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What does buying a car have in common with getting an IT service?

Chris Purcell

Written by Frances Guida

I remember back in 1976 when my parents bought a new family car (a light green Ford station wagon we affectionately called Kermit).  They picked all the features they wanted:   air conditioning – yes; power windows – no; large pockets for maps – yes.  They ordered the car, and then they waited three months for the car to be built and delivered. 


When I think about it, that process sounds a lot like how IT services have been specified for years.  Users define requirements, IT builds to spec, and the process takes months to build.


Fast forward to my last car buying experience.  After researching on the internet and at a local autoshow, my husband and I went to the dealer at 10AM, ordered a car, and picked it up that same day at 5PM.  If they had had the color we wanted on the lot, we could have driven off with the car at noon.  But they needed to arrange a trade with another dealer in the area, so it took a few extra hours.  It had exactly the option package we wanted:   air conditioning – yes; power windows – yes; navigation system – yes.  And we got it immediately. 


Cloud computing is driving a similar transformation in the IT industry.  Users can now go to the internet, find the service they want, and get it instantly, without waiting for months. 


This memory was triggered during Patrick Harr’s keynote at the HP Pathways to Cloud roadshow in San Francisco.  He was talking about business drivers for the cloud, and focused on the speed benefits that it provides to line of businesses. 


My example shows how the user experience has changed when buying a car.  But car manufacturers and dealers had to do a lot of hard work to transform their processes for the new model to work correctly.  Manufacturers had to figure out what features combinations would meet the needs of their targeted customers at the right price point.  Dealers had to establish relationships with their local competitors to maintain reasonable inventory levels and yet still meet the needs of specific customers by swapping cars, like in my example.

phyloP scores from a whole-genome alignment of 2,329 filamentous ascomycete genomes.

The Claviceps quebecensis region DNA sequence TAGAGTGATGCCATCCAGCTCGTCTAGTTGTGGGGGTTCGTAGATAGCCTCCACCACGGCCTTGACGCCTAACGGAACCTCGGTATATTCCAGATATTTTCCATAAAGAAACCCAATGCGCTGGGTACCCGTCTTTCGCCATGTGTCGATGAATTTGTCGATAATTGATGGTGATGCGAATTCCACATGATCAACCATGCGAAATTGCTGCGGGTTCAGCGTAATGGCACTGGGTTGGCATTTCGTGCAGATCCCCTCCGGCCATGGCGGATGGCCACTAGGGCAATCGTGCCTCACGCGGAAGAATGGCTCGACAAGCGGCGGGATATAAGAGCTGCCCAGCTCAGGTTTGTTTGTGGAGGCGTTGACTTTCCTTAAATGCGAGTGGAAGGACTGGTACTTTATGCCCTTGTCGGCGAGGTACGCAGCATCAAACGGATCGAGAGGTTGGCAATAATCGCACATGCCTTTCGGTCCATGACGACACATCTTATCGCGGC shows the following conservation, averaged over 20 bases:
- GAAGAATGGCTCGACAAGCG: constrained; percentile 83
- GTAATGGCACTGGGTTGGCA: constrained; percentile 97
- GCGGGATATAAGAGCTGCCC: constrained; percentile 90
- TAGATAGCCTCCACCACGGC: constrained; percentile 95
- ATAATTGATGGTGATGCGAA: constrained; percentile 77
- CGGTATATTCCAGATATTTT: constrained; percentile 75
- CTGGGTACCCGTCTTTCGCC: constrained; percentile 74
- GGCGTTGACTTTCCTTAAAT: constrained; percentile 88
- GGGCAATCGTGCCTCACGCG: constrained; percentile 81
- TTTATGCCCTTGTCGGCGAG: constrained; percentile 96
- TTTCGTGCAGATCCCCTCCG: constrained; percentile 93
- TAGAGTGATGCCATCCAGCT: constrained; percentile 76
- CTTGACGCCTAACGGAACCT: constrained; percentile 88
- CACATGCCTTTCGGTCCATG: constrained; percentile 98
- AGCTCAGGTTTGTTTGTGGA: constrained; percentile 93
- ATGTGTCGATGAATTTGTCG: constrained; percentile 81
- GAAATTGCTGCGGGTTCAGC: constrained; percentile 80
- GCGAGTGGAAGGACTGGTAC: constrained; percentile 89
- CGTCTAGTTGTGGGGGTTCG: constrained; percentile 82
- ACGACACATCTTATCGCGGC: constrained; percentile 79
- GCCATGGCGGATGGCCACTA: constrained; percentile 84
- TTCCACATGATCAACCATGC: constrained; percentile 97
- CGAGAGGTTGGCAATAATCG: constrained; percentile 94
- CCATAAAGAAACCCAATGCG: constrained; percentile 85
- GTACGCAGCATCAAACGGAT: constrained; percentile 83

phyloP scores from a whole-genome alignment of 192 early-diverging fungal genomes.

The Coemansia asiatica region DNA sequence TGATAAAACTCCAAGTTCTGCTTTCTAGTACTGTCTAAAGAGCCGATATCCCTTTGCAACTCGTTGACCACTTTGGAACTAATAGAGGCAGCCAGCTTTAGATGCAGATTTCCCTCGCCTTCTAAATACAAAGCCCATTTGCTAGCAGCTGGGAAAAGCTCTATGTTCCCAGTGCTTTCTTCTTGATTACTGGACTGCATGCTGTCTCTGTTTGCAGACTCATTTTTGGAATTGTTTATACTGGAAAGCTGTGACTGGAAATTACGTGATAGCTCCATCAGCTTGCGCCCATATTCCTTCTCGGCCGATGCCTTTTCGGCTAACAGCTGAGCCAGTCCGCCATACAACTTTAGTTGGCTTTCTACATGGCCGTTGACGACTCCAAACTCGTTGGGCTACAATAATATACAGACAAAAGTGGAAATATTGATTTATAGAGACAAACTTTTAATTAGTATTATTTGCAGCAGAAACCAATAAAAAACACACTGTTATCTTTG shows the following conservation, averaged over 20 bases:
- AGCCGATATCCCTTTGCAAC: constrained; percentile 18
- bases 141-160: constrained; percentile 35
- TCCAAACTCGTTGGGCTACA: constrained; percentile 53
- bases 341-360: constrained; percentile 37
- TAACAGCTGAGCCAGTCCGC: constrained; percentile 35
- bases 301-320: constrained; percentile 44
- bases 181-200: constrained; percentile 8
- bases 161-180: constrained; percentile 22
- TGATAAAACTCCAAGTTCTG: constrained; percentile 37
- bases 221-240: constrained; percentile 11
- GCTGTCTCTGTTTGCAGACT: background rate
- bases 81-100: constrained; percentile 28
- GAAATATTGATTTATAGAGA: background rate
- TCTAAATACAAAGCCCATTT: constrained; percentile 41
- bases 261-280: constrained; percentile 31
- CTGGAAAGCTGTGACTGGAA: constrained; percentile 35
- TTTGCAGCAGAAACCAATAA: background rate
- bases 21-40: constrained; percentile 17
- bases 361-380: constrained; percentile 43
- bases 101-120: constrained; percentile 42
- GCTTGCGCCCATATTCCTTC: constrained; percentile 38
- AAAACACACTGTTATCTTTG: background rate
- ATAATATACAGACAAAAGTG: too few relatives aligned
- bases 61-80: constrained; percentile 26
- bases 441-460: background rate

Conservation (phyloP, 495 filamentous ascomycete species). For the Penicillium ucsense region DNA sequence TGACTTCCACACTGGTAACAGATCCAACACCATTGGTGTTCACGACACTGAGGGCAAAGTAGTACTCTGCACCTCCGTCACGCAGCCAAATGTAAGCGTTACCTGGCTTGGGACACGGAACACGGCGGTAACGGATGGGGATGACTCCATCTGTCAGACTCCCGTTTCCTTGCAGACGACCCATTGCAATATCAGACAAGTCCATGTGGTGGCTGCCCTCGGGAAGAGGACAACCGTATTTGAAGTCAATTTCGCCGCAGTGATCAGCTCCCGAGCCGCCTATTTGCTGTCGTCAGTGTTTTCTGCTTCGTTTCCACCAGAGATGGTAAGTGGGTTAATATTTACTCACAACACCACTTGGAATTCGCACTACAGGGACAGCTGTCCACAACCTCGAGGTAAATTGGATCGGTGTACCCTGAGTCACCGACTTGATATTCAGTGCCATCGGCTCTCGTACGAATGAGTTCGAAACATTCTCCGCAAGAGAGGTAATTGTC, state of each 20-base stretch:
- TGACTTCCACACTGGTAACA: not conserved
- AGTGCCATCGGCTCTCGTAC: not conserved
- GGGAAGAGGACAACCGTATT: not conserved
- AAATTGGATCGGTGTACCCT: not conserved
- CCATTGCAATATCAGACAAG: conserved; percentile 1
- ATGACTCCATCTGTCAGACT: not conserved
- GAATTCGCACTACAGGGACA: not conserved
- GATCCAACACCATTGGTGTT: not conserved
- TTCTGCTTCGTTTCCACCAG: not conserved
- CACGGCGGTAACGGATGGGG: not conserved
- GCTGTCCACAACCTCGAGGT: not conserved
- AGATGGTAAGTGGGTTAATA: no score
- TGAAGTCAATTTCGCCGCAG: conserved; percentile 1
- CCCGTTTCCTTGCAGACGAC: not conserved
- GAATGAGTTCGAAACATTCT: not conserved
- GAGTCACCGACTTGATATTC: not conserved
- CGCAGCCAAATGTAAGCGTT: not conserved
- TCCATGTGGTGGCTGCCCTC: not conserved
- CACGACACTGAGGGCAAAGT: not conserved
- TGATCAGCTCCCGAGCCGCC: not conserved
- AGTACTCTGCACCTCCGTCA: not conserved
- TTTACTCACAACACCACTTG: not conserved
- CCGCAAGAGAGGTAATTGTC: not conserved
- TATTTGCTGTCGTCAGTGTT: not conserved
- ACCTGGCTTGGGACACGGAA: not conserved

Like the car manufactures, today IT needs to understand what services they need to offer on a repeatable basis – for example a Sharepoint service, or a development environment with a LAMP stack.   And like the dealerships, IT needs to look at how they can quickly bring in new capacity if they can’t meet their ‘customer’s’ needs with what they have on hand. 


At the Pathways to Cloud roadshow, HP showed a demo of HP CloudSystem, an integrated, open solution for building and managing clouds. CloudSystem can help IT provision complete services in minutes.  And it also provides some unique capabilities not found elsewhere to address the IT equivalents of the car manufacturing story. To help IT quickly build the services it needs to offer, CloudSystem comes with  HP Cloud Maps which are pre-packaged templates for popular applications like Sharepoint.  Cloud Maps can reduce the time needed to design a cloud service – size the infrastructure, configure the application, etc down to minutes. So, IT can get a fast start on developing packages that meet customer’s needs quickly, and more importantly well – with the right performance and availability. 


To help IT meet customer needs without a lot of extra ‘inventory’ or capacity on hand, we showed how CloudSystem can seamlessly tap capacity both from within its on-premise environment as well as at service providers.  This ability to “burst” out of the box lets IT provide additional resources on an as-needed basis to easily manage uneven service demands. 

While the Pathways to Cloud roadshow is winding down, HP Discover is coming in June.  Join us there for more insights about what IT and car buying have in common, and get hands-on access to HP Converged Cloud solutions like CloudSystem that can help your company use cloud computing for competitive advantage.  




For more information on HP CloudSystem visit

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About the Author

Chris Purcell

Composable Infrastructure, Integrated and Multi-Cloud management, Hyperconverged Infrastructure and Cloud


Love the analogy, Frances ! -- especially because I think Applications are like Cars too ! -

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